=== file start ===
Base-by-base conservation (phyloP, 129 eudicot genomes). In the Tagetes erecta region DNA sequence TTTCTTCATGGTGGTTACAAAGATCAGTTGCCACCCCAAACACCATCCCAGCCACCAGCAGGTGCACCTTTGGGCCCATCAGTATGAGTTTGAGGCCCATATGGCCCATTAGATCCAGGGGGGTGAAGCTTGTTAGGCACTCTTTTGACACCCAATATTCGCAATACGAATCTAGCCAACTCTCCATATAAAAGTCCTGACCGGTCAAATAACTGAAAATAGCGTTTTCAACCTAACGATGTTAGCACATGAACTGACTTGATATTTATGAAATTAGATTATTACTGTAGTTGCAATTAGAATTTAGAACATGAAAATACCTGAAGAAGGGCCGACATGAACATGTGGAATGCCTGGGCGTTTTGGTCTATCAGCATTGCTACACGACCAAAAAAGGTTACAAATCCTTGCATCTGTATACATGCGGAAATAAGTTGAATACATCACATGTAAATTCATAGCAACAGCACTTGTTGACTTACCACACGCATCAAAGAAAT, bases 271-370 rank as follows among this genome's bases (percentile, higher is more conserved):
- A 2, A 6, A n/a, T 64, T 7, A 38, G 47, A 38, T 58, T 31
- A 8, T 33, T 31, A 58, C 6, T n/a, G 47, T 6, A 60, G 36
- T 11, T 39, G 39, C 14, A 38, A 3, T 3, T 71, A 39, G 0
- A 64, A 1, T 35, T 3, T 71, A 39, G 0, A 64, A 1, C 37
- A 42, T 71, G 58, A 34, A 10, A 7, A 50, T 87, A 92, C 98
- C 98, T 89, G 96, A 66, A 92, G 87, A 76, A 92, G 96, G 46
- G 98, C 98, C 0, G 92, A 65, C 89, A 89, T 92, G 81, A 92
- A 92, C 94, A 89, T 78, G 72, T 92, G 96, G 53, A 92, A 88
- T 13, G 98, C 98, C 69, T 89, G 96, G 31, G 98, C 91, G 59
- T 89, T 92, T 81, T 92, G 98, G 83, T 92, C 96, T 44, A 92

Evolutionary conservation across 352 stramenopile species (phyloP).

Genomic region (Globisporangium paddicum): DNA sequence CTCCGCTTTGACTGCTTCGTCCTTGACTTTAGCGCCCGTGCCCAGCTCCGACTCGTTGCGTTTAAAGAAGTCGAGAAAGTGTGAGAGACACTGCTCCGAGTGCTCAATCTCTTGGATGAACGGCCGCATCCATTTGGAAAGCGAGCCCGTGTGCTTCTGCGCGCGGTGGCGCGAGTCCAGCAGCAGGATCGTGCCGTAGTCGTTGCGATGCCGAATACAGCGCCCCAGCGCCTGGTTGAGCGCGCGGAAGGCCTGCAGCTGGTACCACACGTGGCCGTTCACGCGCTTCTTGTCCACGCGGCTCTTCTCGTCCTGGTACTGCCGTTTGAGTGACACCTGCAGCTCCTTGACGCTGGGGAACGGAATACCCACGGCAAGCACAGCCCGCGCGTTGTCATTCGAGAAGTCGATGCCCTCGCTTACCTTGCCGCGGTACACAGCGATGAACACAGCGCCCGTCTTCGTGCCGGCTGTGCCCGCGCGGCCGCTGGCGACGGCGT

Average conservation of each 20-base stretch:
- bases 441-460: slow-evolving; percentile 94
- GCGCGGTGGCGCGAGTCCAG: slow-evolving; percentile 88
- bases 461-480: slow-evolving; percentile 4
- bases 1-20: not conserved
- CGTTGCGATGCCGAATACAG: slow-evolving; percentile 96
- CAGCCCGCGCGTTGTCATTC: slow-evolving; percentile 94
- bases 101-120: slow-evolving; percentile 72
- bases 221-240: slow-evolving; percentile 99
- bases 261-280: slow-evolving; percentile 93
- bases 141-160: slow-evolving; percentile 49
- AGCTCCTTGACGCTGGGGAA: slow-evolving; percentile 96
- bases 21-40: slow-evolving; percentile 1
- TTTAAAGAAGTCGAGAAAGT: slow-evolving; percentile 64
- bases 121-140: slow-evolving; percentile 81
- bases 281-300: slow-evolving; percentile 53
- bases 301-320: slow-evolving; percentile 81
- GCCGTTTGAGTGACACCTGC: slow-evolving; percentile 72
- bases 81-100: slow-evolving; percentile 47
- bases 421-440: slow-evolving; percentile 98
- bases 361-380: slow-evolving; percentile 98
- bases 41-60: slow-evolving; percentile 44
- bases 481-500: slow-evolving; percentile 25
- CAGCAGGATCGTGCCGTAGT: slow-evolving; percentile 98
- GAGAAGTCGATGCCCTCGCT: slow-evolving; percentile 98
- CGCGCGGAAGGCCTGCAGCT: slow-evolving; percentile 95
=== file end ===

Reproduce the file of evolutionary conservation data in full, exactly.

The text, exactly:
Base-by-base conservation (phyloP, 129 eudicot genomes). In the Tagetes erecta region DNA sequence TTTCTTCATGGTGGTTACAAAGATCAGTTGCCACCCCAAACACCATCCCAGCCACCAGCAGGTGCACCTTTGGGCCCATCAGTATGAGTTTGAGGCCCATATGGCCCATTAGATCCAGGGGGGTGAAGCTTGTTAGGCACTCTTTTGACACCCAATATTCGCAATACGAATCTAGCCAACTCTCCATATAAAAGTCCTGACCGGTCAAATAACTGAAAATAGCGTTTTCAACCTAACGATGTTAGCACATGAACTGACTTGATATTTATGAAATTAGATTATTACTGTAGTTGCAATTAGAATTTAGAACATGAAAATACCTGAAGAAGGGCCGACATGAACATGTGGAATGCCTGGGCGTTTTGGTCTATCAGCATTGCTACACGACCAAAAAAGGTTACAAATCCTTGCATCTGTATACATGCGGAAATAAGTTGAATACATCACATGTAAATTCATAGCAACAGCACTTGTTGACTTACCACACGCATCAAAGAAAT, bases 271-370 rank as follows among this genome's bases (percentile, higher is more conserved):
- A 2, A 6, A n/a, T 64, T 7, A 38, G 47, A 38, T 58, T 31
- A 8, T 33, T 31, A 58, C 6, T n/a, G 47, T 6, A 60, G 36
- T 11, T 39, G 39, C 14, A 38, A 3, T 3, T 71, A 39, G 0
- A 64, A 1, T 35, T 3, T 71, A 39, G 0, A 64, A 1, C 37
- A 42, T 71, G 58, A 34, A 10, A 7, A 50, T 87, A 92, C 98
- C 98, T 89, G 96, A 66, A 92, G 87, A 76, A 92, G 96, G 46
- G 98, C 98, C 0, G 92, A 65, C 89, A 89, T 92, G 81, A 92
- A 92, C 94, A 89, T 78, G 72, T 92, G 96, G 53, A 92, A 88
- T 13, G 98, C 98, C 69, T 89, G 96, G 31, G 98, C 91, G 59
- T 89, T 92, T 81, T 92, G 98, G 83, T 92, C 96, T 44, A 92

Evolutionary conservation across 352 stramenopile species (phyloP).

Genomic region (Globisporangium paddicum): DNA sequence CTCCGCTTTGACTGCTTCGTCCTTGACTTTAGCGCCCGTGCCCAGCTCCGACTCGTTGCGTTTAAAGAAGTCGAGAAAGTGTGAGAGACACTGCTCCGAGTGCTCAATCTCTTGGATGAACGGCCGCATCCATTTGGAAAGCGAGCCCGTGTGCTTCTGCGCGCGGTGGCGCGAGTCCAGCAGCAGGATCGTGCCGTAGTCGTTGCGATGCCGAATACAGCGCCCCAGCGCCTGGTTGAGCGCGCGGAAGGCCTGCAGCTGGTACCACACGTGGCCGTTCACGCGCTTCTTGTCCACGCGGCTCTTCTCGTCCTGGTACTGCCGTTTGAGTGACACCTGCAGCTCCTTGACGCTGGGGAACGGAATACCCACGGCAAGCACAGCCCGCGCGTTGTCATTCGAGAAGTCGATGCCCTCGCTTACCTTGCCGCGGTACACAGCGATGAACACAGCGCCCGTCTTCGTGCCGGCTGTGCCCGCGCGGCCGCTGGCGACGGCGT

Average conservation of each 20-base stretch:
- bases 441-460: slow-evolving; percentile 94
- GCGCGGTGGCGCGAGTCCAG: slow-evolving; percentile 88
- bases 461-480: slow-evolving; percentile 4
- bases 1-20: not conserved
- CGTTGCGATGCCGAATACAG: slow-evolving; percentile 96
- CAGCCCGCGCGTTGTCATTC: slow-evolving; percentile 94
- bases 101-120: slow-evolving; percentile 72
- bases 221-240: slow-evolving; percentile 99
- bases 261-280: slow-evolving; percentile 93
- bases 141-160: slow-evolving; percentile 49
- AGCTCCTTGACGCTGGGGAA: slow-evolving; percentile 96
- bases 21-40: slow-evolving; percentile 1
- TTTAAAGAAGTCGAGAAAGT: slow-evolving; percentile 64
- bases 121-140: slow-evolving; percentile 81
- bases 281-300: slow-evolving; percentile 53
- bases 301-320: slow-evolving; percentile 81
- GCCGTTTGAGTGACACCTGC: slow-evolving; percentile 72
- bases 81-100: slow-evolving; percentile 47
- bases 421-440: slow-evolving; percentile 98
- bases 361-380: slow-evolving; percentile 98
- bases 41-60: slow-evolving; percentile 44
- bases 481-500: slow-evolving; percentile 25
- CAGCAGGATCGTGCCGTAGT: slow-evolving; percentile 98
- GAGAAGTCGATGCCCTCGCT: slow-evolving; percentile 98
- CGCGCGGAAGGCCTGCAGCT: slow-evolving; percentile 95